## Preliminary list of abstracts

**Note:** We are using the fantastic MathJax JavaScript library to typeset the mathematics on this web page.
You can right-click on a formula to zoom in or to select the rendering engine you like (all under 'Settings').
Under Firefox the default renderer turns out to be MathML (which is quick), but you might prefer the HTML-CSS renderer for more faithful LaTeX rendering.
If you encounter any problems with this setup: then please email us!

Click here to go back to the list of abstracts.

*Keywords:*TT format; cross algorithm; Krylov subspaces

- Savostyanov, Dmitry (Institute of Numerical Mathematics, Russian Academy of Sciences, Russia)

Tensor train (TT) format has been recently proposed in [7] for data-sparse representation of the high-dimensional tensors based on separation of variables. TT format has the advances of both canonical and Tucker formats: the number of parameters does not grow exponentially with dimension, decomposition/approximation problem is stable and can be computed by SVD-based methods.

To break the curse of dimensionality, approximation methods that do not require all elements of initial tensor are crutial. For matrices such an algorithm is well known and used, for example in mosaic/$\mathcal{H}$–matrices formats [9]. It interpolates the given matrix on the positions of several columns and rows and then checks the approximation accuracy over the random set of elements. The choice of the proper positions for the interpolation depends on matrix and is very important. In [2] it is shown that good positions can be selected using the maximum-volume principle, in [3] properties of maximum-volume and closely related dominating submatrices are studied in more details. For three-dimensional tensors, cross interpolation algorithms in Tucker format [6] and also are based on the maximum volume principle.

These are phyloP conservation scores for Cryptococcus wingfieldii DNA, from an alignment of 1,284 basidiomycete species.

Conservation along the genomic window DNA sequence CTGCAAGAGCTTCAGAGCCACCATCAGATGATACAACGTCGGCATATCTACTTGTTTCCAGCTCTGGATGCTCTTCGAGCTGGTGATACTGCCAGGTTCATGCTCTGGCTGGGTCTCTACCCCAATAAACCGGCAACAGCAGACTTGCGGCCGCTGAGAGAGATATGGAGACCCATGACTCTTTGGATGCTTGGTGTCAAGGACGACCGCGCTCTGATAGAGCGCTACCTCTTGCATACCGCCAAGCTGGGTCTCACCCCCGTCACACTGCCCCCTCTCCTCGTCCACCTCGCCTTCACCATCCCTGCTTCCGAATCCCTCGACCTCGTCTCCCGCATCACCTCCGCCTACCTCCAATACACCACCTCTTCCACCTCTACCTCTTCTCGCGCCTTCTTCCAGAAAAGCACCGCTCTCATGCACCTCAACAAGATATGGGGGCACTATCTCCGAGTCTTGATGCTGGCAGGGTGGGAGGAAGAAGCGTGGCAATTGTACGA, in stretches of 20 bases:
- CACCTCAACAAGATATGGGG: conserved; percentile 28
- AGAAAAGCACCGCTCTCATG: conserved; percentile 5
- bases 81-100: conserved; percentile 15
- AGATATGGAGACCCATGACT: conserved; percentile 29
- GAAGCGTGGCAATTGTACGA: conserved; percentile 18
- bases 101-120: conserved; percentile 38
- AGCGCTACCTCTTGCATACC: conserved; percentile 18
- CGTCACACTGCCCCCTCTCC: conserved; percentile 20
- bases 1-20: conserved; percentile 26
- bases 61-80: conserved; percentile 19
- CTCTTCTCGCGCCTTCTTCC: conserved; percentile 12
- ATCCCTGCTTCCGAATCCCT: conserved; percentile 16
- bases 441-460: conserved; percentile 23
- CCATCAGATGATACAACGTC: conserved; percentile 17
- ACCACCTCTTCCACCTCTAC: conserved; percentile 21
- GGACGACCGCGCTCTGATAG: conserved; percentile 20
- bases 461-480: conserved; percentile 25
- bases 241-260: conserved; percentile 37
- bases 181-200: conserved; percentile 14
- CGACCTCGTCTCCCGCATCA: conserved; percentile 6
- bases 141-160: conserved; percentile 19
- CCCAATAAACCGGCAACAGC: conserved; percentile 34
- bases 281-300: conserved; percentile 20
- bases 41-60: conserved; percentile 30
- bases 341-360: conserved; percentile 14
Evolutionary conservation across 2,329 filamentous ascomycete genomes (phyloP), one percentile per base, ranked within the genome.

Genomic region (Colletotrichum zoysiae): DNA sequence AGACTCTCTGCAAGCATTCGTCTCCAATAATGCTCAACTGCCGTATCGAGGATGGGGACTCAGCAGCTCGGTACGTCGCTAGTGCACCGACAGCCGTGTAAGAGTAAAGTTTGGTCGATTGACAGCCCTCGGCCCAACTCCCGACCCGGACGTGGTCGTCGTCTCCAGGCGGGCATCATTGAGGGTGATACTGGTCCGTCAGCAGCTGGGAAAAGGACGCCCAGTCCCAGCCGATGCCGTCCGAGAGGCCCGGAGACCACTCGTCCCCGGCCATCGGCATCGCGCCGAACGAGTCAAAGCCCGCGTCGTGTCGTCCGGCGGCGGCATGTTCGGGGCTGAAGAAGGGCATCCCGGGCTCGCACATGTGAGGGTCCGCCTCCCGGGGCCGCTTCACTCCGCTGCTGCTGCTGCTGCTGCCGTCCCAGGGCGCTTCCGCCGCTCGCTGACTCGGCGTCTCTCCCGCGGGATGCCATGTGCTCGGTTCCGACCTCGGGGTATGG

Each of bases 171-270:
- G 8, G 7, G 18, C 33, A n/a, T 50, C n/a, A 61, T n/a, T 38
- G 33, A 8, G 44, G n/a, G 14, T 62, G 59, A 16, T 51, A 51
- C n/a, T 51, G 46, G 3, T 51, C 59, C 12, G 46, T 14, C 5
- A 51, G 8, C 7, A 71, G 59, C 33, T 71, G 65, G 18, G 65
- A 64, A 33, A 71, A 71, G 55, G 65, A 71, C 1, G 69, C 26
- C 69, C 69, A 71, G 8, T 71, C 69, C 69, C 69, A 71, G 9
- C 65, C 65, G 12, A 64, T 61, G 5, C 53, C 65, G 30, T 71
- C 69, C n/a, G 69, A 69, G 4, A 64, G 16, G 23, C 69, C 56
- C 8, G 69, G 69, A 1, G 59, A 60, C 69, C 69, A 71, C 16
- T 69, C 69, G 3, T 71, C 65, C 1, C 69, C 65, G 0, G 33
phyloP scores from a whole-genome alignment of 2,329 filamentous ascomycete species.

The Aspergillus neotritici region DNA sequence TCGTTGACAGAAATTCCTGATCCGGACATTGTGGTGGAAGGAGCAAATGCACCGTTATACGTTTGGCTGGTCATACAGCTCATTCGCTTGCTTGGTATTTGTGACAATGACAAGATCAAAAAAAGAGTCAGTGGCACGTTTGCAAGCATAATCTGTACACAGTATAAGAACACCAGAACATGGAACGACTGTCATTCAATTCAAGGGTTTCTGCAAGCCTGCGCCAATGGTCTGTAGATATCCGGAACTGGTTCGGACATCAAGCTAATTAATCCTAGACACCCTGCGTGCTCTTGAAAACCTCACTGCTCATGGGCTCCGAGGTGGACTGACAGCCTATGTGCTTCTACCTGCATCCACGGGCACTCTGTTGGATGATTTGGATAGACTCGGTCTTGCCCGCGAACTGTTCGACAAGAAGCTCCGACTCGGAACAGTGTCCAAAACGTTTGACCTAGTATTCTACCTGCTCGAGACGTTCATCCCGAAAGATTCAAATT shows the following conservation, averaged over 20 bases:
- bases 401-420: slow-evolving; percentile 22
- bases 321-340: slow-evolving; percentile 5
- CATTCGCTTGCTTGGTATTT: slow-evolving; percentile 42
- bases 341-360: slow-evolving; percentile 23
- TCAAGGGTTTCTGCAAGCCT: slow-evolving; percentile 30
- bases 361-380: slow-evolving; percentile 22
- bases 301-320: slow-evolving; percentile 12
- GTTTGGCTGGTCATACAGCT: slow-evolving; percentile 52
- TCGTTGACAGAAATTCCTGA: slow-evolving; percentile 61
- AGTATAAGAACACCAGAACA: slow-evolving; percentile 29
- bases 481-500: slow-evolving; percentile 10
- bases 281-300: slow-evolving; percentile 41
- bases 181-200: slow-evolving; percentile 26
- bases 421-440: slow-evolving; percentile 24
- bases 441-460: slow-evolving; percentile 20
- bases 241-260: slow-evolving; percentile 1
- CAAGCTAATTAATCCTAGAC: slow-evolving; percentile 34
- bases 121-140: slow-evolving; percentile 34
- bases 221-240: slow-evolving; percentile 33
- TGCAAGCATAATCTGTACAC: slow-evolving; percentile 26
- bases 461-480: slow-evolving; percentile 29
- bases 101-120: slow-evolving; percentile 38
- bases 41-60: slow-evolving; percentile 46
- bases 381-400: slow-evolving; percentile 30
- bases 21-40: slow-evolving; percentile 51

For arbitrary dimension the interpolation method for the TT format is proposed in [8]. However, sometimes its convergence is not satisfactory even for data with "good" structure. To improve this, we propose a new method combining the maximum-volume interpolation idea with the DMRG approximation scheme, popular among the quantum chemistry community. We apply the resulted algorithm for the fast compression of high-dimensional data and high-scale data using the quantization idea proposed in [5,4].

Also, the DMRG scheme can be improved using the Krylov/Wedderburn framework. Krylov methods are methods of choice to approximate large matrices that allow fast matrix-by-vector multiplication. In [1] we generalize them to three-dimensional tensors. In this talk we discuss the generalization to larger dimensions.

This work is supported by RFBR grants 09-01-91332 (with DFG), 09-01-00565, 10-01-00757.

*Contemporary Mathematics*, 208:47–51, 2001.

*Matrix Methods: Theory, Algorithms, Applications*, pages 247–256. World Scientific Publishing, 2010.

*J. Numer. Math.*, (2011).

*SIAM J. Matrix Anal. Appl.*, 31(4):2130–2145, 2010.

*SIAM J. Matrix Anal. Appl.*, 30(3):939–956, 2008.

*SIAM J. Sci. Comp.*, 31(5):3744–3759, 2009.

*Linear Algebra Appl.*, 432(1):70–88, 2010.

*Computing*, 64(4):367–380, 2000.